A recent Wall Street Journal article by Dan Ariely and Aline Holzwarth suggests that most people dramatically underestimate how much money they will need in retirement. Unfortunately, their headline conclusion is invalid, even though they rely on an important principle of behavioral economics.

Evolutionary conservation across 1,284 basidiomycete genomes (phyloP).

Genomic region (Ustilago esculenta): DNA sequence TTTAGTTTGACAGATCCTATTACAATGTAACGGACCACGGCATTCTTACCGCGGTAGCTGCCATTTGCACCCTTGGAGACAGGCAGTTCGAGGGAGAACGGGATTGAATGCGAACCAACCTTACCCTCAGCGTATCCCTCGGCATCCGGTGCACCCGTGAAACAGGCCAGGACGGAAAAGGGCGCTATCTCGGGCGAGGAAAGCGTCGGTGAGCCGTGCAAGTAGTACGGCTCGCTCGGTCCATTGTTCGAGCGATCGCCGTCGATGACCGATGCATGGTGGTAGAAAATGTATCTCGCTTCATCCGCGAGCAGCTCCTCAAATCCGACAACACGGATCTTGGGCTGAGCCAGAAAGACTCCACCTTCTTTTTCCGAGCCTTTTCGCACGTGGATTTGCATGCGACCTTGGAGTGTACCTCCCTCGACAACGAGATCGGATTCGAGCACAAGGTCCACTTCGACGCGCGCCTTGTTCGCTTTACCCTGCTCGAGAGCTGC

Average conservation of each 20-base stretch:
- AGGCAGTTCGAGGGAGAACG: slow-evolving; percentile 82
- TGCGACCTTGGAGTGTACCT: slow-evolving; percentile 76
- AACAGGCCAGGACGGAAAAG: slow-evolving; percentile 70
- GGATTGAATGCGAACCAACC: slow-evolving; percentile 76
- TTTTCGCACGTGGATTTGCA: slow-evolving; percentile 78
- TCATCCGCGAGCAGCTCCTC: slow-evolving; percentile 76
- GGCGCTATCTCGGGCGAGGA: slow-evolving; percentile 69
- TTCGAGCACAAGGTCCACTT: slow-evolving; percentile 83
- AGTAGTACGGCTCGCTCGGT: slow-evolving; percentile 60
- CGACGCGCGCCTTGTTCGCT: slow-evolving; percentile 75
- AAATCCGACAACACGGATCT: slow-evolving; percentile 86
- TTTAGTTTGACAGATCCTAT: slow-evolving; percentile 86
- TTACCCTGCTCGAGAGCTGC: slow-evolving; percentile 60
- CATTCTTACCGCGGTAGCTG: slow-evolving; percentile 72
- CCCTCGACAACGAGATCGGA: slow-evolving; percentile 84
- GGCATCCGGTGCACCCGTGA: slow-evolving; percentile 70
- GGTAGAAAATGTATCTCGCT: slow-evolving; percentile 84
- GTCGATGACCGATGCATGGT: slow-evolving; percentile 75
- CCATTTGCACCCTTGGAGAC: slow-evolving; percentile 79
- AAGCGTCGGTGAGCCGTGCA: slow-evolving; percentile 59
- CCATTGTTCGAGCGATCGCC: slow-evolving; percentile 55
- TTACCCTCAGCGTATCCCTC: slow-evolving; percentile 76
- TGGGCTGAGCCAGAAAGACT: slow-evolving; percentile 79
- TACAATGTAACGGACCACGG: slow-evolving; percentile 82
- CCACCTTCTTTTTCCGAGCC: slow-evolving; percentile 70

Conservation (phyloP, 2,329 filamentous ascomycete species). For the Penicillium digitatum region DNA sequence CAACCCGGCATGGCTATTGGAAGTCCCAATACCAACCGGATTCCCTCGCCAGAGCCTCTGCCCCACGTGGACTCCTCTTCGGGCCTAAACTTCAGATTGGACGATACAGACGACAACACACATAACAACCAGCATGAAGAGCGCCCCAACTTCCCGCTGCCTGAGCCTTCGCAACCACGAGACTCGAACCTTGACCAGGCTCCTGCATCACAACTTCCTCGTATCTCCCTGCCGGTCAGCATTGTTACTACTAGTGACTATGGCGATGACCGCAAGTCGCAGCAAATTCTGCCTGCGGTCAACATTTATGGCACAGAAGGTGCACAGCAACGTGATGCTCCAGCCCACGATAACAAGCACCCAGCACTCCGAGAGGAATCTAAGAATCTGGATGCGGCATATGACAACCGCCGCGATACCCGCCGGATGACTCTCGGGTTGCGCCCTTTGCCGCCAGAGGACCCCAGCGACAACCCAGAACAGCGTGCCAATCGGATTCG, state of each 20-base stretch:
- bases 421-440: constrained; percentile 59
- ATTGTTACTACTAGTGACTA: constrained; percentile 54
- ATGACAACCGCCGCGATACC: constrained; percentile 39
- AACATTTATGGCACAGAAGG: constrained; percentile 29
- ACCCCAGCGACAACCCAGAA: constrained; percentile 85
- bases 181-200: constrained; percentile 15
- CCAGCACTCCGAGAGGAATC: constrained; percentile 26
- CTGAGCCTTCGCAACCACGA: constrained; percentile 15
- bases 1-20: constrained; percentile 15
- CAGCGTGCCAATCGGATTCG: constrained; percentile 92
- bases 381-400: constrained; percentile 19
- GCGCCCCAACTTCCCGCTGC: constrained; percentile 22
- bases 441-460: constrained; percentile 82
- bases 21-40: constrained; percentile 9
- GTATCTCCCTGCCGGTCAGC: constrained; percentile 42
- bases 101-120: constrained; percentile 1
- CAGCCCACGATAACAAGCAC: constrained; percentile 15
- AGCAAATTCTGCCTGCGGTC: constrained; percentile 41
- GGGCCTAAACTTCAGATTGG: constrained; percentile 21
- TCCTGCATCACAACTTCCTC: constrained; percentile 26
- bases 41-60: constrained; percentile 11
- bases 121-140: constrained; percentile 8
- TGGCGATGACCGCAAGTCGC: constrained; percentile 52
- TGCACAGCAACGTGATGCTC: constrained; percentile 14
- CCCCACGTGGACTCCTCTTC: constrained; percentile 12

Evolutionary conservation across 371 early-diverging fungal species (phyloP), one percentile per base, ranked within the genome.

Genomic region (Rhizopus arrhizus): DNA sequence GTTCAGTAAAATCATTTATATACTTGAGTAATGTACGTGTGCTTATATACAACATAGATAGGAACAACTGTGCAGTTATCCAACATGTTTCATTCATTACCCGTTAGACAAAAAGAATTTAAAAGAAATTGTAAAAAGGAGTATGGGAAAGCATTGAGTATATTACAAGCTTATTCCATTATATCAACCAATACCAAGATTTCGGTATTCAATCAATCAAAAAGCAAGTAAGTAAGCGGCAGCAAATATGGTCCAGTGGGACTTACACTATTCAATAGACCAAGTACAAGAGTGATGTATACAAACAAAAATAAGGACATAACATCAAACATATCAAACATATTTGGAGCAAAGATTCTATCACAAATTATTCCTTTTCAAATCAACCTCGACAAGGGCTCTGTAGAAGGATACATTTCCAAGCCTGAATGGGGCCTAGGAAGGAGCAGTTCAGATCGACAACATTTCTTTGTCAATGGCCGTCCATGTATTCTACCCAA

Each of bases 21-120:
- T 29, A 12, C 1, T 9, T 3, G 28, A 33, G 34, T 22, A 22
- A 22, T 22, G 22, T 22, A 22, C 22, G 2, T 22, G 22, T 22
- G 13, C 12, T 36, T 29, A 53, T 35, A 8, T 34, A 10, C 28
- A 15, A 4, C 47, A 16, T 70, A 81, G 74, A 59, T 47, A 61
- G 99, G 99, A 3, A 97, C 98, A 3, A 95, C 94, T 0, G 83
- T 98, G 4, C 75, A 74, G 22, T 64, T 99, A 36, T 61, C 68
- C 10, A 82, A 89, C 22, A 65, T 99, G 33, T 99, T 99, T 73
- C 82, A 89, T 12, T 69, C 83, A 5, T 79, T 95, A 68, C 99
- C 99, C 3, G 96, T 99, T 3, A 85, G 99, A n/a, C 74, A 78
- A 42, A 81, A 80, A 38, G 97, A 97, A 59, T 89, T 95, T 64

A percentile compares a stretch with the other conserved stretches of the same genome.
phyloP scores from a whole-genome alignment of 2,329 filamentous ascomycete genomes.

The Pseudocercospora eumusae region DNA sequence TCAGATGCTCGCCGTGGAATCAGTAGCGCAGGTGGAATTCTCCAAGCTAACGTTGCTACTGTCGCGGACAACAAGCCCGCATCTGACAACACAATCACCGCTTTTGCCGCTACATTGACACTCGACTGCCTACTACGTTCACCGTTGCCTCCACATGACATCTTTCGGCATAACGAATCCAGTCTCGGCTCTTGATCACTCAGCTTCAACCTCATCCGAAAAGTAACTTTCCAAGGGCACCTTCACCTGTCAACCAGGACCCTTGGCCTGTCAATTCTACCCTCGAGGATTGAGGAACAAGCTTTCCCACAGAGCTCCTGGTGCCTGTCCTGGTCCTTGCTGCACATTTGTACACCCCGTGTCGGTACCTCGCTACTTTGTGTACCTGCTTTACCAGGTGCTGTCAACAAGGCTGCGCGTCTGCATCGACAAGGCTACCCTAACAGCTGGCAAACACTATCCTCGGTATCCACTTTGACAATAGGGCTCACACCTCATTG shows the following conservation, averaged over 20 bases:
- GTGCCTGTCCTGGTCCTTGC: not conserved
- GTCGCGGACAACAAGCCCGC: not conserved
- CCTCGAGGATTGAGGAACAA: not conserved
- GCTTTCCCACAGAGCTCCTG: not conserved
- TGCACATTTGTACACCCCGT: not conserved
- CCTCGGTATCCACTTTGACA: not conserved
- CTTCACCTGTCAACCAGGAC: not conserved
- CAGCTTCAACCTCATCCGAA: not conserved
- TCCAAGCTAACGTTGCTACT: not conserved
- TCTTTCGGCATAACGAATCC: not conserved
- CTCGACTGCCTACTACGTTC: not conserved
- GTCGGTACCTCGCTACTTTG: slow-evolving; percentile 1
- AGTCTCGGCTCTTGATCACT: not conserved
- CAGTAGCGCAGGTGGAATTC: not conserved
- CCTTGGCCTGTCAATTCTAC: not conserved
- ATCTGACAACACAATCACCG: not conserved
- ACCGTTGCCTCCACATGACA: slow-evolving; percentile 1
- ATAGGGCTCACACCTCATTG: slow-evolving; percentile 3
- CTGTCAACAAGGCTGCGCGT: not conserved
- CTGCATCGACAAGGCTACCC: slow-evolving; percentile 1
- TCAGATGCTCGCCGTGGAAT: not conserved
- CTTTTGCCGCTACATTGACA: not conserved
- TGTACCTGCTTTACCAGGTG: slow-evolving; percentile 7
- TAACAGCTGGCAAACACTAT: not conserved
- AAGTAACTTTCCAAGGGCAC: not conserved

The authors emphasize that detailed planning for spending in retirement is hard (we agree). People tend to underestimate how long they will live, and they are uncertain at best about what they will do in retirement and how much it will cost. Behavioral economics teaches us that we tend to do a poor job of imagining our future, especially if it’s distant. We aren’t very good at thinking about how long we will live, either. Read More